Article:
06 July 2021

Prepare to Walk Along Your Ancestors' Streets

I love having access to tens of thousands of vital records from my ancestral hometown. Some of the birth records from Colle Sannita, Italy, helped prepare me for my visit to the town in 2018. I was able to walk along the street where my great grandfather was born. In another town, I found the house where my great grandmother died.

European towns seem ancient to my American sensibilities. But they do change street names sometimes. Some streets in the old documents aren't on today's map. When I enter some addresses into Family Tree Maker, it can't find the street and puts the map pin almost anywhere. I hate that!

On my 1st trip to Grandpa's town, I thought I'd see my name on a doorway. Now, finally, I am prepared to walk in his footsteps.
On my 1st trip to Grandpa's town, I thought I'd see my name on a doorway. Now, finally, I am prepared to walk in his footsteps.

I needed to update the non-existent addresses in my family tree to current-day street names. I want to be able to go to the places my ancestors lived when I return to Italy. After thinking about this for a while, I realized I had the perfect resource.

In 2007 I posted a message on an Italian ancestry message board. The man who answered me was an historian from my Grandpa Iamarino's hometown. He told me that Iamarino was one of the earliest names from the town of Colle Sannita. He also said he was writing a book about the town.

Fast forward to today. I have his book about Grandpa's town sitting on my desk at all times. The heart of the book is a 1742 town census. I've managed to add many of the 560 households from that time to my family tree.

There's plenty more to the book. It's written in Italian, so I've added many Post-It Notes to the pages for future translation.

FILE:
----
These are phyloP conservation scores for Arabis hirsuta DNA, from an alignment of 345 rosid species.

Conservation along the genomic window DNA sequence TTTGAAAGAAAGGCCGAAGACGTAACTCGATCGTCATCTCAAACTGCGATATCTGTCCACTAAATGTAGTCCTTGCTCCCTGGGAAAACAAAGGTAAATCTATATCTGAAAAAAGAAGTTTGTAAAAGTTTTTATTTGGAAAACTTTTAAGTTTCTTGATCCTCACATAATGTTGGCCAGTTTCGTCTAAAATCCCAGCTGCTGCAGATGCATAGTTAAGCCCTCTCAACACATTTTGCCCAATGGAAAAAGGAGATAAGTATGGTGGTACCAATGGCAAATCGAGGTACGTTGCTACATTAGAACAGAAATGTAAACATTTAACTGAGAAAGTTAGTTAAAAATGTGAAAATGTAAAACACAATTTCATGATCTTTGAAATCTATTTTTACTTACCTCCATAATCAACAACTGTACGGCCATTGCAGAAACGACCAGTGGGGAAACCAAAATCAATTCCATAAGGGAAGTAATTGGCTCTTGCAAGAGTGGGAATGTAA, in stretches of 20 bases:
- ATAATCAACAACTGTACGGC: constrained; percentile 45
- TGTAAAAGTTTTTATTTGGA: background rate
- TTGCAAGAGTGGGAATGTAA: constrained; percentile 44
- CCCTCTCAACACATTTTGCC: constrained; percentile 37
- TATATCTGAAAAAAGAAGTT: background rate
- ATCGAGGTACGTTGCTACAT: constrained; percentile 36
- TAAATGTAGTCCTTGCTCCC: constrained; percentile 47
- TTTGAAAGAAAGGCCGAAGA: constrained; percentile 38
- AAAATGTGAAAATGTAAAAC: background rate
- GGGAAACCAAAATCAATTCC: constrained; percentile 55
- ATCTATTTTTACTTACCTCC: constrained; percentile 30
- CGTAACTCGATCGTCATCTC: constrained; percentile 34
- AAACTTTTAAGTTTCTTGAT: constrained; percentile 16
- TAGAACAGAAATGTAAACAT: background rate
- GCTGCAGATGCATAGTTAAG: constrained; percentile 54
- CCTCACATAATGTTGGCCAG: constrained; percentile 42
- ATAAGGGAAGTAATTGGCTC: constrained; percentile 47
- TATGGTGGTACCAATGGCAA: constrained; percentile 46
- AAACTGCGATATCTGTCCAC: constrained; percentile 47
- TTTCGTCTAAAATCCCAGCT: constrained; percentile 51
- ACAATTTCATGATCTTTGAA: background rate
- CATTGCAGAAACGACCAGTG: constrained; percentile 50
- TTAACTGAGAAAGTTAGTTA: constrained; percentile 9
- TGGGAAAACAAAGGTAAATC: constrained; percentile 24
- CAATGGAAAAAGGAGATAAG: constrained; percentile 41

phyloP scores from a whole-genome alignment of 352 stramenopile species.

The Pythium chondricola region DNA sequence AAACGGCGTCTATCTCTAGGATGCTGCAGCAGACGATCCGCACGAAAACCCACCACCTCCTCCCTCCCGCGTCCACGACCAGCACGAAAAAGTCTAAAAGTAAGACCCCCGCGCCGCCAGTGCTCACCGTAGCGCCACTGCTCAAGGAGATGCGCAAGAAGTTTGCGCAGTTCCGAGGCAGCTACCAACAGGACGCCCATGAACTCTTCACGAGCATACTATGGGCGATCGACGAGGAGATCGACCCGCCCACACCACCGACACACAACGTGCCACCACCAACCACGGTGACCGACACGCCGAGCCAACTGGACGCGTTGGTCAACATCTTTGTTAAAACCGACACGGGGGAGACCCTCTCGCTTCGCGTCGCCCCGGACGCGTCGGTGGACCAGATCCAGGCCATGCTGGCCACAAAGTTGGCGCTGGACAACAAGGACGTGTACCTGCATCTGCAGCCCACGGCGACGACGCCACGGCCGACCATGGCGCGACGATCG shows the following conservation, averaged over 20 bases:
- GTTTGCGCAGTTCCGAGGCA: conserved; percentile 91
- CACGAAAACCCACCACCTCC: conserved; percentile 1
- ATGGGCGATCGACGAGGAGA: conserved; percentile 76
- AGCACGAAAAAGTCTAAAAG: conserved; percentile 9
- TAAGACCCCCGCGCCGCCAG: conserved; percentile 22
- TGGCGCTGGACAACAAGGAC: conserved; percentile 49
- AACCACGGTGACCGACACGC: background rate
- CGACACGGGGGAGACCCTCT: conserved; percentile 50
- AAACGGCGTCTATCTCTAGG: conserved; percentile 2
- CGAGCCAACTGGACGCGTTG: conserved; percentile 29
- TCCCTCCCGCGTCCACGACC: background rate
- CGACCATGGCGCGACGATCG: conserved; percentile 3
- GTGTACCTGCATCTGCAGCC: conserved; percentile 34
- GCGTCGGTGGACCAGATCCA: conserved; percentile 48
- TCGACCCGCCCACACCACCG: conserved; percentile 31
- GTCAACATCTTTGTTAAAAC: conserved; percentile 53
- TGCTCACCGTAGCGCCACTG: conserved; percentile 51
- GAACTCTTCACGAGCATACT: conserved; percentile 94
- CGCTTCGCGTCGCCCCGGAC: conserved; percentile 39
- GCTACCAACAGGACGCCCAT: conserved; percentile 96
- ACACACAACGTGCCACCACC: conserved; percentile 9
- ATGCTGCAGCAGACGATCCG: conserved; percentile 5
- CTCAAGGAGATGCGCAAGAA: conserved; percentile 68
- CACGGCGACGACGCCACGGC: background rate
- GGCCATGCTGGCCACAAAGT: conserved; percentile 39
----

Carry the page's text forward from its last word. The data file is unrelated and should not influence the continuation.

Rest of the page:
The other day I sent a message to the author. I asked him how I can find out the current names of old streets in the town. He told me I'd find the answers in his book. I opened my copy and found one of my Post-It Notes. "This tells where to find the old street names," I had written.

It was exactly what I needed. This passage mentions all the streets and neighborhoods listed in the 1742 census. Then it explains where to find those streets and neighborhoods today.

I've discovered so much about my Colle Sannita family through vital records and this book. Over and over, one neighborhood seemed to always hold relatives of mine. Its name was li Tufi. Sometimes Strada (street) li Tufi, sometimes Via (also street) Tufi. Each time I saw li Tufi I thought, "Oh, they're my people for sure."

But there is no mention of anything named Tufi on a modern map of Grandpa's hometown.

That's why this book, "Colle Sannita nel 1742," is the most important book I own. I learned that the former li Tufi is a neighborhood of three parallel streets near the center of town. They renamed the ancient streets for the first king of Italy:

  • Via Calata Vittorio Emanuele (calata means descent)
  • Via Vittorio Emanuele
  • Via Gradoni Vittorio Emanuele (gradoni means steps)

This is major news to me! It means I can walk these streets on my next visit. I expect to feel weak in the knees. (And not just because it's hilly.)

Leave yourself notes as you learn the current name of your ancestors' ancient roads.
Leave yourself notes as you learn the current name of your ancestors' ancient roads.

Next I needed to update the streets in Family Tree Maker so the program would place them on the map. I had to keep track of my changes to avoid future confusion.

I used the Plan tab in Family Tree Maker. I made a new, high-priority task for each street with a name change. (Choosing "high-priority" keeps the items at the top of the list.) I can check these items whenever I'm adding another birth or death record for an old street name.

The format of these task items is very simple:

  • old street name = new street name

For example, li Tufi = Via Vittorio Emanuele. (It's actually three streets, but I decided to split the difference.)

After pulling information from the book, I still had six old street names that are no longer in the town. While these six didn't exist in 1742, they did exist throughout the 1800s. I asked the author, and he told me what I needed.